of Heavy Crude Oil as Oil-in-Water Emulsions. SPE 21733. huile dans eau. Revue de l’Institut Français du Pétrole, 37,
40 Yaghi, B.M. and Al Bemani, A. (2002) Heavy Crude Oil
Viscosity Reduction for Pipeline Transportation. Energy 48 Fruman, D.H. and Briant, J. (1983) Investigation of the
Sources, 24, 93-102. Rheological Characteristics of Heavy Crude Oil-in-Water
Emulsions. International Conference on the Physical
41 Zaki, N.N., Butz, T. and Kessel, D. (2001) Rheology, Particle Modeling of Multi-Phase Flow, Coventry, England.
Size Distribution, and Asphaltene Deposition of Viscous
Asphaltic Crude Oil-in-Water Emulsions for Pipeline 49 Simon, R. and Poynter, W.G. (1970) Pipelining Oil/Water
Transportation. Petroleum Science and Technology, 19, 425- Mixtures. US Patent 3 519 006.
435. 50 Salager, J.L., Briceno, M.I. and Brancho, C.L. (2001) Heavy
42 Zaki, N.N., Ahmed, N.S. and Nassar, A.M. (2000) Sodium Hydrocarbon Emulsions, In Encyclopedic Handbook of
Lignin Sulfonate to Stabilize Heavy Crude Oil-in-Water Emulsion Technology, Sjöblom, J. (ed), Marcel Dekker, New
Emulsions for Pipeline Transportation. Petroleum Science York.
and Technology, 18, 1175-1193. 51 Ahmed, N.S., Nassar, A.M., Zaki, N.N. and Gharieb, H.K.
(1999) Formation of Fluid Heavy Oil-in-Water Emulsions for
43 Plegue, T.H., Zakin, J.L., Frank, S.G. and Fruman, D.H. Pipeline Transportation. Fuel, 78, 593-600.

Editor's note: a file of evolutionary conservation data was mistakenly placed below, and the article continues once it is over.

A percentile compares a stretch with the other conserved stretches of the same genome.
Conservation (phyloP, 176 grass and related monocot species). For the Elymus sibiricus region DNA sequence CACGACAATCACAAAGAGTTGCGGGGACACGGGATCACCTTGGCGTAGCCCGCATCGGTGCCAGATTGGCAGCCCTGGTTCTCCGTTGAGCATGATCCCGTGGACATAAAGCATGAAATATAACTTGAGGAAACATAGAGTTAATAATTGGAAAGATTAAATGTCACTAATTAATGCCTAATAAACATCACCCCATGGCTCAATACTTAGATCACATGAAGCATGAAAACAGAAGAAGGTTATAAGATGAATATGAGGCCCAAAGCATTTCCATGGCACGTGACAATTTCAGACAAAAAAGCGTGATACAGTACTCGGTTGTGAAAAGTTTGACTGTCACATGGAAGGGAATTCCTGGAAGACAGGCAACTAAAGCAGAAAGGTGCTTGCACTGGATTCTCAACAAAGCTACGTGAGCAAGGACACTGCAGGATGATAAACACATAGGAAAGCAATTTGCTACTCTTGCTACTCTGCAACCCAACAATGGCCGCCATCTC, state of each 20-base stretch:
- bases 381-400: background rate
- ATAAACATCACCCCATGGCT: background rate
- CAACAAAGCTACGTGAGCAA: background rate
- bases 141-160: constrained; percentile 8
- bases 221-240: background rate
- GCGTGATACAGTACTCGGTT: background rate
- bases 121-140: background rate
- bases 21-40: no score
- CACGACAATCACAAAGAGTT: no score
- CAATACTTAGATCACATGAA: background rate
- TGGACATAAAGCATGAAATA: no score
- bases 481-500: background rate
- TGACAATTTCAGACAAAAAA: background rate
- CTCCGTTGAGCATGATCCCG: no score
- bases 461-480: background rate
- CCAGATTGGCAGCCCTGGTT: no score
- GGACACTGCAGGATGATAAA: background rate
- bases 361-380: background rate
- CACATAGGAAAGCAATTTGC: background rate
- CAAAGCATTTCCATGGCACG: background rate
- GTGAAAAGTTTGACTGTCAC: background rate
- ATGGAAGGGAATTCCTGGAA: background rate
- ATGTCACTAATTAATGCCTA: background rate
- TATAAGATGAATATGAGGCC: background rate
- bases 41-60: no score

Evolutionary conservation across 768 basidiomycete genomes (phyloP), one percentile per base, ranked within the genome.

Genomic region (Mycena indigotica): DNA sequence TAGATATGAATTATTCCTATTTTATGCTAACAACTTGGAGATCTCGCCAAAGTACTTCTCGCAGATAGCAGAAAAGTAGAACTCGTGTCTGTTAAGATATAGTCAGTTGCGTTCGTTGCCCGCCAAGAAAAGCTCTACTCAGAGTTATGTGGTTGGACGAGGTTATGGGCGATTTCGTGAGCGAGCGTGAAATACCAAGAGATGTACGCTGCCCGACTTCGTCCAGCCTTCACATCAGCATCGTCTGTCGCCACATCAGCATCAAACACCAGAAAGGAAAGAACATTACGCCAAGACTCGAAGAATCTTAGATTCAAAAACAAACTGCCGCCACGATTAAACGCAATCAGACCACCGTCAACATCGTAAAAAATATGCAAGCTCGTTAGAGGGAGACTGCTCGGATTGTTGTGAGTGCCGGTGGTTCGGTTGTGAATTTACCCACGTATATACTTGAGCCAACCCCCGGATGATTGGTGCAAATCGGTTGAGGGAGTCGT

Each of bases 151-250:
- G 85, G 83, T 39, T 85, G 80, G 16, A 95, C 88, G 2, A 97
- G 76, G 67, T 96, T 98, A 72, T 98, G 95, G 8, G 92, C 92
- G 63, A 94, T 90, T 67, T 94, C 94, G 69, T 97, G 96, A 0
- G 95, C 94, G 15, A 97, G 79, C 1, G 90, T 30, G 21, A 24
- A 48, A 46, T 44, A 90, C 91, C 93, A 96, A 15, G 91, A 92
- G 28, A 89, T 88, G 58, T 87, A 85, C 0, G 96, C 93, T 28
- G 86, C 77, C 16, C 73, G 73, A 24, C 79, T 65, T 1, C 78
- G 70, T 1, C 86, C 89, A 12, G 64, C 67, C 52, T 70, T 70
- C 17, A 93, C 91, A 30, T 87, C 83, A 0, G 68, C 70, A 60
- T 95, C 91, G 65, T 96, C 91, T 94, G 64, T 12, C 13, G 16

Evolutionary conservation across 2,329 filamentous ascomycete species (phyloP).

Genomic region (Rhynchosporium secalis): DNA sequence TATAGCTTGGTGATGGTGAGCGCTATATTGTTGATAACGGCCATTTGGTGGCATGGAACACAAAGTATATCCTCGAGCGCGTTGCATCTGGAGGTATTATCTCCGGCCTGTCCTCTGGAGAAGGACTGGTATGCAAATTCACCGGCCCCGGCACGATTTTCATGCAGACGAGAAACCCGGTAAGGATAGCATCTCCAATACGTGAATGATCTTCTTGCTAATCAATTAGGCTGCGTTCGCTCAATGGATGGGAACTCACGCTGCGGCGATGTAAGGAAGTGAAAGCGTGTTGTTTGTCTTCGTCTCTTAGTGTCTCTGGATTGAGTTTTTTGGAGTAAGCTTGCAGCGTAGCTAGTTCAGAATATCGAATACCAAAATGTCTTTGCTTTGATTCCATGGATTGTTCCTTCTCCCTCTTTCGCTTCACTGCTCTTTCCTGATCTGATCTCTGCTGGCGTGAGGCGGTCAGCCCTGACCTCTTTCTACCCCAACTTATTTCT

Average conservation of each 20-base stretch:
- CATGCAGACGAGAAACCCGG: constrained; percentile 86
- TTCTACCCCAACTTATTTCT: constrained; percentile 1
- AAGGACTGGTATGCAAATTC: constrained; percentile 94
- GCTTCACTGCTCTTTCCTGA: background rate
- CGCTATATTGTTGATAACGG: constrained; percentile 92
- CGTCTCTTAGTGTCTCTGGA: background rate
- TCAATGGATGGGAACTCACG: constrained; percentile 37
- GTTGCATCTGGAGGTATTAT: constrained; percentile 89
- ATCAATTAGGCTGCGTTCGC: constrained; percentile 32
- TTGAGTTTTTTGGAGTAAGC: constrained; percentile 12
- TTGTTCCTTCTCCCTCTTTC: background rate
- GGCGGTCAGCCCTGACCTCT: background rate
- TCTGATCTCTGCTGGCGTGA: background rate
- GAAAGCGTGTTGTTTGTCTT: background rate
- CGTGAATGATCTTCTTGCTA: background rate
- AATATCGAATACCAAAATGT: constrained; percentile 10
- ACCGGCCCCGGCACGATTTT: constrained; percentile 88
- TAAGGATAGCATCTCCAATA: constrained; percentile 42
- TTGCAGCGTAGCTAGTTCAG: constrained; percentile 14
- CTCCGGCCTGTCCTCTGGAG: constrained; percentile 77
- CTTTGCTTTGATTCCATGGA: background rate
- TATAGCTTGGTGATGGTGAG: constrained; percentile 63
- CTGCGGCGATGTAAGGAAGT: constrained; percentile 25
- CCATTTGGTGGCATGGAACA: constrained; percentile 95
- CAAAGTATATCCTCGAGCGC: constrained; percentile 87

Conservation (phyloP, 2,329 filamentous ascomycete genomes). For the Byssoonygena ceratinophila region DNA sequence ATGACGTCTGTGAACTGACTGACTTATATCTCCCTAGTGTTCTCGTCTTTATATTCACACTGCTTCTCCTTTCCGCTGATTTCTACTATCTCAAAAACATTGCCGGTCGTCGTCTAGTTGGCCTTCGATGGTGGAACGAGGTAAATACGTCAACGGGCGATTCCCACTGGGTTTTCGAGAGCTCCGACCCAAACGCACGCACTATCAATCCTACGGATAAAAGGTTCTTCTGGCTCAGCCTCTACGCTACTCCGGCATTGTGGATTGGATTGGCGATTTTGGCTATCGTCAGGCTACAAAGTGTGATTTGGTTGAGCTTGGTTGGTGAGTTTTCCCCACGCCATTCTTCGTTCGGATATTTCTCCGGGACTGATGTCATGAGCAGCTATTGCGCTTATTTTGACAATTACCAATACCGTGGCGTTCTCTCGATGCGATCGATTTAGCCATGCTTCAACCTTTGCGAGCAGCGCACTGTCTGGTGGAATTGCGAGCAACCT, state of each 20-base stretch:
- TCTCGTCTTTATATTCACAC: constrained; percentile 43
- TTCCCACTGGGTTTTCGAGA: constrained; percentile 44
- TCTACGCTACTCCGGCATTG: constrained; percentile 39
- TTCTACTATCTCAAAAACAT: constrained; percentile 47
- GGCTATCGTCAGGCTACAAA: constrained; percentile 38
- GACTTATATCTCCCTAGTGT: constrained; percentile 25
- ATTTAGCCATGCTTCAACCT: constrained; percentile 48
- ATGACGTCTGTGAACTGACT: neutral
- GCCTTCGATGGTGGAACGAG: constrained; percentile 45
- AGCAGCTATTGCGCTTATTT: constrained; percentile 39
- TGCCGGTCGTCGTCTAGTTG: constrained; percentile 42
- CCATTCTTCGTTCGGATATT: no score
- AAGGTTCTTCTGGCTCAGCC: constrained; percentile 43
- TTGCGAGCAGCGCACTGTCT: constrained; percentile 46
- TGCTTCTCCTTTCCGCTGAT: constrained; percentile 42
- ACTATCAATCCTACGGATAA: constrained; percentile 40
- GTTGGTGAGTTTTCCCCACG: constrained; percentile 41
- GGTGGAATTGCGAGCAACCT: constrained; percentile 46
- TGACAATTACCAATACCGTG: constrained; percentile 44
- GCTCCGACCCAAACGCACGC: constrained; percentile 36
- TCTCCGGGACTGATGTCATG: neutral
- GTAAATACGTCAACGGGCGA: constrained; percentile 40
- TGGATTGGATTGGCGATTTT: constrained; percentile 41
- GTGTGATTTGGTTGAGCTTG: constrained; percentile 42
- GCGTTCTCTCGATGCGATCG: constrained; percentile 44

(1985) Studies of Water Continuous Emulsions of Heavy
Crude Oils. SPE 15792. 52 Khan, M.R. (1996) Rheological Properties of Heavy Oils and
Heavy Oil Emulsions. Energy Sources, 18, 385-391.
44 Layrisse, I.A., Polanco, D.R., Rivas, H., Jimenez, E.,
Quintero, L., Salazar, J., Rivero, M., Cardenas, A., Chirinos, 53 McKibben, M.J., Gillies, R.G., and Shook, C.A. (2000) A
M.L., Rojas, D. and Marquez, H. (1990) Viscous Hydro- Laboratory Investigation of Horizontal Well Heavy Oil-
carbon-in-Water Emulsions. US Patent 4 923 483. Water Flows. Canadian Journal of Chemical Engineering,
78, 743-751.
45 Zaki, N.N. (1997) Surfactant Stabilized Crude Oil-in-Water
Emulsions for Pipeline Transportation of Viscous Crude Oils. Final manuscript received in September 2004

Copyright © 2004, Institut français du pétrole

Permission to make digital or hard copies of part or all of this work for personal or classroom use is granted without fee provided that copies are not made
or distributed for profit or commercial advantage and that copies bear this notice and the full citation on the first page. Copyrights for components of this
work owned by others than IFP must be honored. Abstracting with credit is permitted. To copy otherwise, to republish, to post on servers, or to redistribute
to lists, requires prior specific permission and/or a fee. Request permission from Documentation, Institut français du pétrole, fax. +33 1 47 52 70 78,
or revueogst@ifp.fr.
522 Oil & Gas Science and Technology – Rev. IFP, Vol. 59 (2004), No. 5

View publication stats

Vous aimerez peut-être aussi